At age 25, Elyse Knowles is already a seasoned renovator, having transformed her first property and winning The Block with her partner Josh Barker in 2017.
While her modelling career currently sees her walking the runway for Myer, her personal life was recently far less glamorous.
For three years, Knowles and Barker lived on the site of their own home renovation in Coburg, before selling the property in late 2017.
Sitting down with Domain, Knowles shared the most valuable renovating advice she’s learned along the way.
1. Research the market before diving in
Entering the real estate market at a young age and in competitive Melbourne required careful research and sacrifices from Knowles and Barker.
Aged 21 at the time, Knowles and Barker had a restricted budget that saw the couple being priced out of the north-eastern Melbourne suburbs they first desired.
The couple had educated themselves using searches of past and present sales to work out what type of property they could realistically afford.
After a year of searching, they finally got their hands on a rundown house with great potential for renovating and reselling.
“A real estate agent referred us to this home in Coburg. We hadn’t looked there before, didn’t know anything about it, but we knew it was close to the city so it could work,” Knowles says.
From there, they researched what buyers were looking for so they could make the most of renovations.
2. Bring your builder to the open home
Barker is a carpenter by trade, which was advantageous when identifying issues and qualities of a property.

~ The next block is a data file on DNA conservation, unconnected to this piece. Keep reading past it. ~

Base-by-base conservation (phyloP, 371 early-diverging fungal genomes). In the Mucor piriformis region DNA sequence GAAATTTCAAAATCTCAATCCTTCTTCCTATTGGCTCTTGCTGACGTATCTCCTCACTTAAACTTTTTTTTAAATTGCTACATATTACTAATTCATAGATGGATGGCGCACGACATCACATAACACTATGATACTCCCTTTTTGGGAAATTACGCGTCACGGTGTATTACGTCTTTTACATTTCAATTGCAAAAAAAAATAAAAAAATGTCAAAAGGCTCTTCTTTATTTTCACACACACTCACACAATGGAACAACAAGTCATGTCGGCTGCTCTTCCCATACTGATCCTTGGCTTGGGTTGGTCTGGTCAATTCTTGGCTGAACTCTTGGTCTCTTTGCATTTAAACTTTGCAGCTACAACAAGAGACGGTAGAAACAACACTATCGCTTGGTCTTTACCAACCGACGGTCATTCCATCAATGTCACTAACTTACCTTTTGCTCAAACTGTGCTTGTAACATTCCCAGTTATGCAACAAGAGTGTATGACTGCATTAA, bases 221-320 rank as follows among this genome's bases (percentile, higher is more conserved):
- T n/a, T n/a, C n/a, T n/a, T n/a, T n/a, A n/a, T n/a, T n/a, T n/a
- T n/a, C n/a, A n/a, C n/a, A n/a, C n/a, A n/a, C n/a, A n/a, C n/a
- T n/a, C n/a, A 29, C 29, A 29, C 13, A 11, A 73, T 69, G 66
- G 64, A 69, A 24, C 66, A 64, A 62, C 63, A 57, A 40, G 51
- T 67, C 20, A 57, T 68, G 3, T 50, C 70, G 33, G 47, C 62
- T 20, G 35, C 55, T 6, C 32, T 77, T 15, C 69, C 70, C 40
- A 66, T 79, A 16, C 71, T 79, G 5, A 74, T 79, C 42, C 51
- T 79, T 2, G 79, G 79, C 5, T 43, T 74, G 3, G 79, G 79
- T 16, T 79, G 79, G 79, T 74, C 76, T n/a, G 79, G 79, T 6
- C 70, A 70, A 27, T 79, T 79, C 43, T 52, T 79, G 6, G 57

For those not in this position, Knowles recommends bringing a builder along to inspect the properties you’re most interested in.
“Get a builder that you trust to come into the house, to look under the house at the stumps, at the foundations, at the structure of the home, so that they know how much the overall build generally will cost, the amount of time you’ll need to spend, and whether it’s worth it,” Knowles says.
“Sometimes it’s just not worth it and you need to move on and find a new home that you’ll love.
“You need to know this knowledge before you put your money on the table, because there could be consequences down the line.”
It’s important to enlist professional help when choosing a property to renovate.
3. Don’t do it all yourself
Undertaking an entire renovation yourself can save money, but it can also be incredibly taxing. Knowles says it is worth outsourcing some tasks to prevent physical and mental stress.
“The biggest learning for Josh and I throughout the Coburg house was that you have to delegate,” Knowles says.
“We realised that if we did this renovation quicker, we could have then bought our next one when the market was a little bit lower, but instead we stayed there for a little bit longer.
“It did pay off because we saved, but we could have then invested into something else.”
4. Focus on quality
One of the reasons Knowles and Barker purchased their Coburg house was the quality of the existing property.
While rundown, it was a Californian bungalow with decorative features worth preserving and was set on a generous block close to the CBD.
Quality was a key focus throughout the build.
Maintaining this same level of quality was high priority throughout the renovation in order to attract the best result possible on auction day.
“Quality is the number one factor for us in our builds, and people realise that,” Knowles says. “What we pride ourselves on is creating a home that’s going to last for decades and decades.
“If people are putting their money on the table, they want to know that their house is going to last.”
5. Don’t expect it to be glamorous
Knowles is the first to acknowledge that renovating is hard work. The couple lived in their home throughout the process, which at times meant walking across beams laid over the open floor in winter, just to get to the shower.
Living on a building site for three years wasn’t the most glamorous life.
“It wasn’t all glamorous, those three years. Every time we touched a wall or a ceiling, it was 100-year-old dust coming down, and that dust continued to come down for a whole year out of places you didn’t know existed.
“You’ve got to work hard and appreciate everything that goes into that house.”